ICYMI: Shutdown Updates from Federal Court in Oregon
PORTLAND. Ore.—During the recent lapse in appropriations, the U.S. Attorney’s Office was required to curtail some operations pursuant to applicable law and policy. Nevertheless, the office continued to fulfill its law enforcement responsibilities by prosecuting criminal cases. Below is a summary of notable case events that occurred during the shutdown:
U.S. v. Hediger
On January 23, 2019, Pamela S. Hediger, 55, of Corvallis, Oregon, was sentenced to 46 months in federal prison and three years’ supervised release for tax evasion and money laundering. Hediger was also ordered to pay more than $1.9 million in restitution.
According to court documents, between 2010 and 2017, Hediger was an attorney, president, and managing shareholder of a law firm in Corvallis. Hediger focused on personal injury cases and independently managed her own client relationships. During her association with the firm, Hediger systematically embezzled funds from the firm’s client trust and business operating accounts, both of which she had signing authority over. The embezzled funds came from insurance proceeds payable to Hediger’s clients.
Hediger failed to file income tax returns on nearly $2.2 million between 2011 and 2017, evading more than $471,000 in taxes due. Hediger previously pleaded guilty to one count each of attempting to evade or defeat taxes and engaging in monetary transactions with property derived from specific unlawful criminal activity on November 6, 2018.
This case was investigated by IRS-Criminal Investigation (IRS-CI) and prosecuted by Claire M. Fay, Assistant U.S. Attorney for the District of Oregon.
U.S. v. Smith
On January 15, 2019, Victor William Smith, Jr., 45, of Warm Springs, Oregon, was sentenced to 144 months in federal prison and three years’ supervised release for assaulting two Warm Springs Tribal Police detectives serving a deputized federal task force officers. Smith was also ordered to pay $8,305 in restitution.
According to court documents, on June 8, 2017, Smith forcibly assaulted the officers by attempting to run them down with his pickup truck. The officers ultimately apprehended Smith and found a stolen Remington shotgun in his truck. Smith admitted to knowingly possessing the stolen firearm at the time of his arrest.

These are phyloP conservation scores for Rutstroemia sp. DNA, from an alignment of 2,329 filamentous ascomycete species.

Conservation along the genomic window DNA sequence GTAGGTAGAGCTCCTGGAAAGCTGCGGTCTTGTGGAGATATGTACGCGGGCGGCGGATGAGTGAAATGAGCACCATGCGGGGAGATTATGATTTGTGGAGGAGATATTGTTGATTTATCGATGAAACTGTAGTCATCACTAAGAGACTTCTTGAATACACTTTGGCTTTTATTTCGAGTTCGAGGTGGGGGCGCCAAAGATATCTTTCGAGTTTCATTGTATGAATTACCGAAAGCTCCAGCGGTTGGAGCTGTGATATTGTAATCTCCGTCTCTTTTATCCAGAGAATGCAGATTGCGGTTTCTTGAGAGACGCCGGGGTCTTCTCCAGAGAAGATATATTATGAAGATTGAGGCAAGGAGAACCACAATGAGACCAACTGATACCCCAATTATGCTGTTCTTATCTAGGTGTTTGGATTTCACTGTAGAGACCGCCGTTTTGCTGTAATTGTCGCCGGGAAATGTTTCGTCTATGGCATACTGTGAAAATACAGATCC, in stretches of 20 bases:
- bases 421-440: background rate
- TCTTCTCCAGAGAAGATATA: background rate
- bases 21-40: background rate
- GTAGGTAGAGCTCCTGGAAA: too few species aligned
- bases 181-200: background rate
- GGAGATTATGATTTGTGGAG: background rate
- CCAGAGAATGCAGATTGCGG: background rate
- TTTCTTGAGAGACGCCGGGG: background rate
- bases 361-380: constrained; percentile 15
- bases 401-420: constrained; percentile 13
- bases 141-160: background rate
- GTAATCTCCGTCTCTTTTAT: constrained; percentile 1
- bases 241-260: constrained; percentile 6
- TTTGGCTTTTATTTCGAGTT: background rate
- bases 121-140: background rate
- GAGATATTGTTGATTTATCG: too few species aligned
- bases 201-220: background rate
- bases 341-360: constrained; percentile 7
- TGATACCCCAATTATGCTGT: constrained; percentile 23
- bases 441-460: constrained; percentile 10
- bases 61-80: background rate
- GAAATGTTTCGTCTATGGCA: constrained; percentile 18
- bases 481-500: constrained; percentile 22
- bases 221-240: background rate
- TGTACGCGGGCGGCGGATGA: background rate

Smith previously pleaded guilty to two counts of assault with a deadly weapon on a federal officer and one count of felon in possession of a firearm.
This case was investigated by the FBI and the Warm Springs Tribal Police Department and prosecuted by Benjamin Tolkoff, Assistant U.S. Attorney for the District of Oregon.
U.S. v. Britton
On January 23, 2019, Shane Britton, 43, of Pendleton, Oregon, was sentenced to five years’ probation and ordered to pay $1,803 in restitution for abusive sexual contact on the Umatilla Indian Reservation.
According to court documents and evidence presented at trial, in June 2016, Britton was staying at a residence shared by the victim and her mother on the Umatilla Indian Reservation. The victim and her mother are both enrolled members of the Confederated Tribes of the Umatilla Indian Reservation. Britton is not a tribal member.
During his stay, Britton subjected the victim to a series of unwanted and progressively more invasive physical encounters. In a recorded interview, Britton initially denied the allegation of abusive sexual contact, but later admitted he inappropriately touched the victim. Britton eventually told law enforcement officers that “in no way shape or form did [the victim] do anything wrong or provoke” his abusive conduct.
A federal jury in Portland convicted Britton on one count of abusive sexual contact on October 18, 2018.
The FBI investigated this case in partnership with the Umatilla Tribal Police Department. It was prosecuted by Jennifer Martin and Natalie Wight, Assistant U.S. Attorneys for the District of Oregon.
U.S. v. Stevens et al.